Lower Energy-Dense Ready Meal Consumption Affects Self-Reported Appetite Ratings with No Effect on Subsequent Food Intake in Women

Nutrients. 2021 Dec 16;13(12):4505. doi: 10.3390/nu13124505.


Slimming World (SW), a commercial weight management organisation, has designed a range of low energy-dense ready meals (LEDRMs) in line with their programme. This randomised crossover study compared commercially available equicaloric ready meals differing in energy density on satiety and food intake. It was hypothesised that the LEDRM would reduce energy intake (EI) whilst increasing fullness and reducing hunger compared to higher energy-dense ready meal (HEDRM, control). A total of 26 female participants (aged 18-65 years; body mass index of 28.8 ± 3.0 kg·m-2) attended two test days. The participants ate a standard breakfast, and four hours later, ate either a LEDRM or HEDRM at lunch. EI was measured four hours later at an ad libitum tea. Satiety measurements were recorded throughout the day using visual analogue scales and a weighed food diary was completed for the remainder of the day. The results revealed that the LEDRM reduced hunger and increased fullness (both p < 0.001). There was no difference in EI at the evening meal between the ready meals (p > 0.05), however, during the whole LEDRM testing day, the participants consumed significantly less fat (7.1%) and saturated fat (3.6%) (both p < 0.01), but significantly more carbohydrates, sugars, fibre, protein, and salt (all p < 0.01). The results indicate that the participants felt more satiated after consuming ready meals of the same energy content but larger portion size. Despite no significant difference in short-term EI between the ready meals, the results indicated that the LEDRM produced beneficial subjective satiety responses and, therefore, can help to improve the nutritional content of meals i.e., reduce saturated fat consumption.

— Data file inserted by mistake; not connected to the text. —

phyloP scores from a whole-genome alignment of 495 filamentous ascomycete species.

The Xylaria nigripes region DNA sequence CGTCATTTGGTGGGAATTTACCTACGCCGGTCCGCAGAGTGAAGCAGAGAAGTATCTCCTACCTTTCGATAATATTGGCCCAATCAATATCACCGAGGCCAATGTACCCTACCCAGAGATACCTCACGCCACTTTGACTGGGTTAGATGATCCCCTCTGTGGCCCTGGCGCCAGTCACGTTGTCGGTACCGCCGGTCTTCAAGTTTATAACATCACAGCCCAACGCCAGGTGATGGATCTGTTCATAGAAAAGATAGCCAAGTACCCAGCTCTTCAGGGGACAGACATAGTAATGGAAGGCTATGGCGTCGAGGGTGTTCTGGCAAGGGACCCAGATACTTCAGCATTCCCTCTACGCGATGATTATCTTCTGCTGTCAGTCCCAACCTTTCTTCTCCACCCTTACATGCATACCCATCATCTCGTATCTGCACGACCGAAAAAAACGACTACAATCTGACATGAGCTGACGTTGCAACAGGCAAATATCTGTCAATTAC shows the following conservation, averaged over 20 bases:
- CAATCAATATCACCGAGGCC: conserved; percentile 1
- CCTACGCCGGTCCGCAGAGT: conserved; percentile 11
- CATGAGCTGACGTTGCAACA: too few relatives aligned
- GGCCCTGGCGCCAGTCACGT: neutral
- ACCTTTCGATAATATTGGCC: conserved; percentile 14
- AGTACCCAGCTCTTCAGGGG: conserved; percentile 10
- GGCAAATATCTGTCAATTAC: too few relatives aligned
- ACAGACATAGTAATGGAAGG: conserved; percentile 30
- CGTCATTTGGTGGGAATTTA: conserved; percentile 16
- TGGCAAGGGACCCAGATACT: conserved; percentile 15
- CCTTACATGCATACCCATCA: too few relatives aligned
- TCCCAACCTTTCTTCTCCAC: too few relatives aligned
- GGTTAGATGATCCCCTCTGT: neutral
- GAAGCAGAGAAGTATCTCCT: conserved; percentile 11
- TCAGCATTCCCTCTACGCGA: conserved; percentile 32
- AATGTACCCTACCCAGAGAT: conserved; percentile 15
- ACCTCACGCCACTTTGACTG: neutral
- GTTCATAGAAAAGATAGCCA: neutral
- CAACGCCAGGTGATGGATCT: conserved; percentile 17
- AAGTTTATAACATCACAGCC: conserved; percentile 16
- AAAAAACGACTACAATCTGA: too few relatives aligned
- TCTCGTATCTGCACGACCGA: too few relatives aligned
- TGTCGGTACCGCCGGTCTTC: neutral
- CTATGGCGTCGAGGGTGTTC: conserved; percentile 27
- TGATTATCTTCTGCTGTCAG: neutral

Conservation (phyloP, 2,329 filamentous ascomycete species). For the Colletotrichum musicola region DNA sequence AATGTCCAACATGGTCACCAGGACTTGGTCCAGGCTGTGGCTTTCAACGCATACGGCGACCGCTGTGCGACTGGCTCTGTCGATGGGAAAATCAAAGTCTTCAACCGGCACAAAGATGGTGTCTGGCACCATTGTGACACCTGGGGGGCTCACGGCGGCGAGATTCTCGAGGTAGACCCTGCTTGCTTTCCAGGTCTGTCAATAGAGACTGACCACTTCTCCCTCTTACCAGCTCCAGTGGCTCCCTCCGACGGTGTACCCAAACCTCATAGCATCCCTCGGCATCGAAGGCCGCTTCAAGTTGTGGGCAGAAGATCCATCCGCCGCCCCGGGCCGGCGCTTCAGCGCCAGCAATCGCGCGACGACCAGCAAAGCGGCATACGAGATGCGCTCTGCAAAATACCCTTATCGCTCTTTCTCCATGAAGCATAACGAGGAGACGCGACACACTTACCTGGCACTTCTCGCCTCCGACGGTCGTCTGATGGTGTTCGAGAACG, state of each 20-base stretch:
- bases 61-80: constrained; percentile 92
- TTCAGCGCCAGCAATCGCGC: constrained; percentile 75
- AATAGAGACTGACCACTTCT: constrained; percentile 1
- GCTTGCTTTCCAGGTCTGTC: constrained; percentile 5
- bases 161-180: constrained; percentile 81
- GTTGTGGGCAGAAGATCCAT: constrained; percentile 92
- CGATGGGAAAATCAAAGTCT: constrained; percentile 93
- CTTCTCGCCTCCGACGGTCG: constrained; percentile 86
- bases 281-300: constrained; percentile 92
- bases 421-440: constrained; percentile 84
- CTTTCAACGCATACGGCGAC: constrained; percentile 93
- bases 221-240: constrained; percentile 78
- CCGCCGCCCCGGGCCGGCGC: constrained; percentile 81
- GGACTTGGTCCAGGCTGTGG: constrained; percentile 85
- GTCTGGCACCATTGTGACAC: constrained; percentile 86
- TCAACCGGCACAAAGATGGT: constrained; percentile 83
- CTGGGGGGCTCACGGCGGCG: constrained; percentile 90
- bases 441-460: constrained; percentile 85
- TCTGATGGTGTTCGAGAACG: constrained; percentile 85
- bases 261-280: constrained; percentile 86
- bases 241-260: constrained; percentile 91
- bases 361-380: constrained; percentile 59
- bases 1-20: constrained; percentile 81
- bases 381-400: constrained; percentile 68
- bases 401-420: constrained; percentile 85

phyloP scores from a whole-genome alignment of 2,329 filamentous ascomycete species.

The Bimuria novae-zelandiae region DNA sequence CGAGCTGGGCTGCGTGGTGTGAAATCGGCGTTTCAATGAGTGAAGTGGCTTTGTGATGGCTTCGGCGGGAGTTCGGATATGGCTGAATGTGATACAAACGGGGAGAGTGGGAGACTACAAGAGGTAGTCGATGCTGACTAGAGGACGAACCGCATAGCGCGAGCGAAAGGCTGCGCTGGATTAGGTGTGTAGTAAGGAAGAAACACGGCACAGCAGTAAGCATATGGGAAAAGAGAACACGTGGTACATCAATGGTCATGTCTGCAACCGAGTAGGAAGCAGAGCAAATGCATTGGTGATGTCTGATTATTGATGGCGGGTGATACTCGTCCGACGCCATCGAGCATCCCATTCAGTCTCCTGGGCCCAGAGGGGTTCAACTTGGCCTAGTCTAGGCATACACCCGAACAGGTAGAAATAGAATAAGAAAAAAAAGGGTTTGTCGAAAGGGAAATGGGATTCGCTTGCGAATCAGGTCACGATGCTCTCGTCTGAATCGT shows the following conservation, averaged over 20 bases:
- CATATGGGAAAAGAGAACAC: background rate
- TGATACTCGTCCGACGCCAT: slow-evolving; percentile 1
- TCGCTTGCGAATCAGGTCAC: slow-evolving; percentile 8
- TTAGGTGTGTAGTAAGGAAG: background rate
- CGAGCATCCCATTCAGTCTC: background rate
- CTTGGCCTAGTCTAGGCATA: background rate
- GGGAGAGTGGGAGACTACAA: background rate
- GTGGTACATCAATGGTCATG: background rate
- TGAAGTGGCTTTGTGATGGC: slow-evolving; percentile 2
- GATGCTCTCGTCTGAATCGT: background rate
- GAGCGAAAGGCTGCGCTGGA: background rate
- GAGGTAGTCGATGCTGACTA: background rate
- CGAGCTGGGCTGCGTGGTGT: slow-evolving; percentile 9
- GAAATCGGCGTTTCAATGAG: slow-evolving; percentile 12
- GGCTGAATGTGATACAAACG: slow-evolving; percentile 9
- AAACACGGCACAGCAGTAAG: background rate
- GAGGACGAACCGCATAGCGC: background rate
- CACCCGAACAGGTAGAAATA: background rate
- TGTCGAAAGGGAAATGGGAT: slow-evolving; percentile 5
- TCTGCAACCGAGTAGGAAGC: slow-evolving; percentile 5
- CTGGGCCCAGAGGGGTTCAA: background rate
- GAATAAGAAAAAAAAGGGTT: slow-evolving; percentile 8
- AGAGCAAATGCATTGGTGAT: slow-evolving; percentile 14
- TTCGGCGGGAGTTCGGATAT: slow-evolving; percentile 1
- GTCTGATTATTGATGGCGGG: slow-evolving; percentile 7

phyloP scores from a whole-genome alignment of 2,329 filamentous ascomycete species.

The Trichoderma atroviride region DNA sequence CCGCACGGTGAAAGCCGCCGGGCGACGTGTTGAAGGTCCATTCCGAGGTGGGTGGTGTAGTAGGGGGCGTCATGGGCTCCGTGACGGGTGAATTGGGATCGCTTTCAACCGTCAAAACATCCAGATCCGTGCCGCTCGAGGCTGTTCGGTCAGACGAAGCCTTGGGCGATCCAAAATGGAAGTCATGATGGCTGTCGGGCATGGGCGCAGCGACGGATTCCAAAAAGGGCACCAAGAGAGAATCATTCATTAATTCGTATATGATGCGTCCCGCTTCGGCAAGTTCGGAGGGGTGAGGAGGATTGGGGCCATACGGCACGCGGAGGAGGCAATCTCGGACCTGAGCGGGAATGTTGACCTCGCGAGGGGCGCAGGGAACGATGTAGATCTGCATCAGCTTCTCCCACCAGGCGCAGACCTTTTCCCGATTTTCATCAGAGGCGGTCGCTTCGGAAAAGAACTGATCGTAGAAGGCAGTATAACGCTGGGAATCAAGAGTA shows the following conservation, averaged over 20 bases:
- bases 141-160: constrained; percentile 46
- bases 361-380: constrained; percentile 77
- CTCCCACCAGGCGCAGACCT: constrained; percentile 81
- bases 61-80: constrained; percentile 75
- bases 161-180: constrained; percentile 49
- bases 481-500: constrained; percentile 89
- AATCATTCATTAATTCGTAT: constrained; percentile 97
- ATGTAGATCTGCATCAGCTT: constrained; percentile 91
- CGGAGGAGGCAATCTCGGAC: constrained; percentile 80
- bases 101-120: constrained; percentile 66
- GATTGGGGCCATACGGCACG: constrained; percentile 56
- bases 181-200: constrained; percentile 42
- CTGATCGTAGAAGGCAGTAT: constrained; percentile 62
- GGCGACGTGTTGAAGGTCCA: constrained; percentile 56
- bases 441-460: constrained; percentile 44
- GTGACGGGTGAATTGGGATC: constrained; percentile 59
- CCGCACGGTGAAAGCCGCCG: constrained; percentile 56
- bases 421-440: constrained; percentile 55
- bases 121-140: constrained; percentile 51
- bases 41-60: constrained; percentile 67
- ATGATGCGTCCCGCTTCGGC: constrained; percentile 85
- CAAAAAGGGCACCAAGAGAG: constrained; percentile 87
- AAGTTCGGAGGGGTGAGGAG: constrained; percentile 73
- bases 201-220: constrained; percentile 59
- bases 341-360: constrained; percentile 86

Keywords: appetite; energy density; food intake; ready meals; satiety.

Publication types

  • Randomized Controlled Trial

MeSH terms

  • Adolescent
  • Adult
  • Aged
  • Appetite*
  • Caloric Restriction / methods*
  • Cross-Over Studies
  • Eating / psychology*
  • Energy Intake
  • Fast Foods*
  • Female
  • Humans
  • Hunger
  • Meals / psychology*
  • Middle Aged
  • Portion Size
  • Satiety Response
  • Self Report
  • Young Adult

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